Recently my entire neighborhood here in Iowa was hammered by a storm that came with baseball sized hail. My roof was damaged, gutters destroyed, paint on my house was chipped, the deck was pelted, and my garage door looked like it had been used as a pitching backstop. Although the insurance company was great with stating that they would cover everything, it quickly became clear to us that the logistics were going to be very stressful.
Many of the contractors we spoke to only did one thing or the other. One contractor only did roofs, no garage doors. Another contractor only did siding painting but didn’t want anything to do with replacing decks. One contractor was willing to deal directly with the insurance company, the other was not.
All these contractors doing their own thing but yet working independently of one another made the choreography of tasks extremely stressful for us to plan out. For example, the painting of our siding and the replacement of our deck should be done in the right chronological order. In other words, if you were going to paint the house, it is easier to paint the house with the deck removed. And in our case, if the deck needs to be replaced, then why not remove it, paint the house, then build the new deck. The painter and the deck builder being two separate people made the planning of this a bit cumbersome. This is why choosing the right contractor is incredibly important, meaning that you should be vetting them beforehand to see what they can do, when they can do it, and if they’ll do it in order. No matter where you are, whether you need a deck painting service in Texas or a Deck Oiling sydney service, you have got to get all your ducks in a row before saying yes to any work.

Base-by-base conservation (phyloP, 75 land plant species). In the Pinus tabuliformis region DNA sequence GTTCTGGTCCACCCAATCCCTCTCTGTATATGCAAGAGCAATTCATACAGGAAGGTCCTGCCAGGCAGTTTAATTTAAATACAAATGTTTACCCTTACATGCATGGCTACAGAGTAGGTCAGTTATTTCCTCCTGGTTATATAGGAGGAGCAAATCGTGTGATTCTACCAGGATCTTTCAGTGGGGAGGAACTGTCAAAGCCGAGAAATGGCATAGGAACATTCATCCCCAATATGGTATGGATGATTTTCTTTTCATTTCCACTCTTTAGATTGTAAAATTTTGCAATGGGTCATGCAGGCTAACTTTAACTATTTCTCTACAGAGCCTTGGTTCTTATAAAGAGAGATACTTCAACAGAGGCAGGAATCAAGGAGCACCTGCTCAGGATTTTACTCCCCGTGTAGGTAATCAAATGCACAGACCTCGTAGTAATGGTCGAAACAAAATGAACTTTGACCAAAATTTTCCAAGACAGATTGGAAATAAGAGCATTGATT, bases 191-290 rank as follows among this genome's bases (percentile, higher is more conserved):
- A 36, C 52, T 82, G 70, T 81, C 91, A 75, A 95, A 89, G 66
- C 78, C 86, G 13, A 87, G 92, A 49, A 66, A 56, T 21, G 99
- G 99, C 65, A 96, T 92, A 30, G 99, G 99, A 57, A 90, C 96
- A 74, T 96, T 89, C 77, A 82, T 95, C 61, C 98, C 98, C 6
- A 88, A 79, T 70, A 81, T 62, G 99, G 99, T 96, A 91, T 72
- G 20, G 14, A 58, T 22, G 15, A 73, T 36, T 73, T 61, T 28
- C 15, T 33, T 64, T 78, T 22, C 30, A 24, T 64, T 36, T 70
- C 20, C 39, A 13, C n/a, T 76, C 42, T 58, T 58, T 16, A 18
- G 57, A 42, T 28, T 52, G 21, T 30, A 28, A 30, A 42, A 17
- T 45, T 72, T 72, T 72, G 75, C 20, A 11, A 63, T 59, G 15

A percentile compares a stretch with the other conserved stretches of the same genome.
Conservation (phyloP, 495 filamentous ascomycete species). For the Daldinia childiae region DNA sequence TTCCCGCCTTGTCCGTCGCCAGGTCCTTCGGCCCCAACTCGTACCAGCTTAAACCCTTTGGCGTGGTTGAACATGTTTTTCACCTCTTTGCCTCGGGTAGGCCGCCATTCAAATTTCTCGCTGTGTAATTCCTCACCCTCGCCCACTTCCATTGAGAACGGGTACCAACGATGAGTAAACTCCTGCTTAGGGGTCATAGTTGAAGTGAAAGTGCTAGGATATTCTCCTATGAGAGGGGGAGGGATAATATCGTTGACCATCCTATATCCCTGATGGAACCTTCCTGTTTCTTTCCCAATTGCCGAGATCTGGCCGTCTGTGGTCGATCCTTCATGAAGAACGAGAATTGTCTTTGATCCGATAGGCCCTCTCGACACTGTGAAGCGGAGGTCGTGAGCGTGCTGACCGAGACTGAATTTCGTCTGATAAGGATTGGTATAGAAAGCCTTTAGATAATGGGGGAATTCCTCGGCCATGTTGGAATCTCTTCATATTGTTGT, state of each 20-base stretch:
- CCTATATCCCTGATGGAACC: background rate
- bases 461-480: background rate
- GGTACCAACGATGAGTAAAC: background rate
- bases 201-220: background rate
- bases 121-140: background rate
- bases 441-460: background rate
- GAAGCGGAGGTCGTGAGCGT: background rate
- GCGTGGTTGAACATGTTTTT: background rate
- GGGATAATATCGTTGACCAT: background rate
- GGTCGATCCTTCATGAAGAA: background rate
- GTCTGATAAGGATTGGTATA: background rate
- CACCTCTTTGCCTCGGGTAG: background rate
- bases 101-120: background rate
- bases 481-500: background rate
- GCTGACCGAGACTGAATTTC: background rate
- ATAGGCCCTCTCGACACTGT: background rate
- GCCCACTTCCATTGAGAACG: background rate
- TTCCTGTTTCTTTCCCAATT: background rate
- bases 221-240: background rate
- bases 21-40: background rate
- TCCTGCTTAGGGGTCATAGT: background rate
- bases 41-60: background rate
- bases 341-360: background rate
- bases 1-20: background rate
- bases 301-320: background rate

As you can imagine, talking with several contractors about the choreography of everything became stressful, and that doesn’t even include the stack of multiple quotes that we would have to collect and send to the insurance company.
Well, we finally found a general contractor that said he would do it all. He had subcontractors that he worked with that specialized in each of the areas we needed addressed. Furthermore, he was at the top of the hierarchy and would handle all the choreography, paperwork submission to insurance companies, etc. Needless to say, we went with him.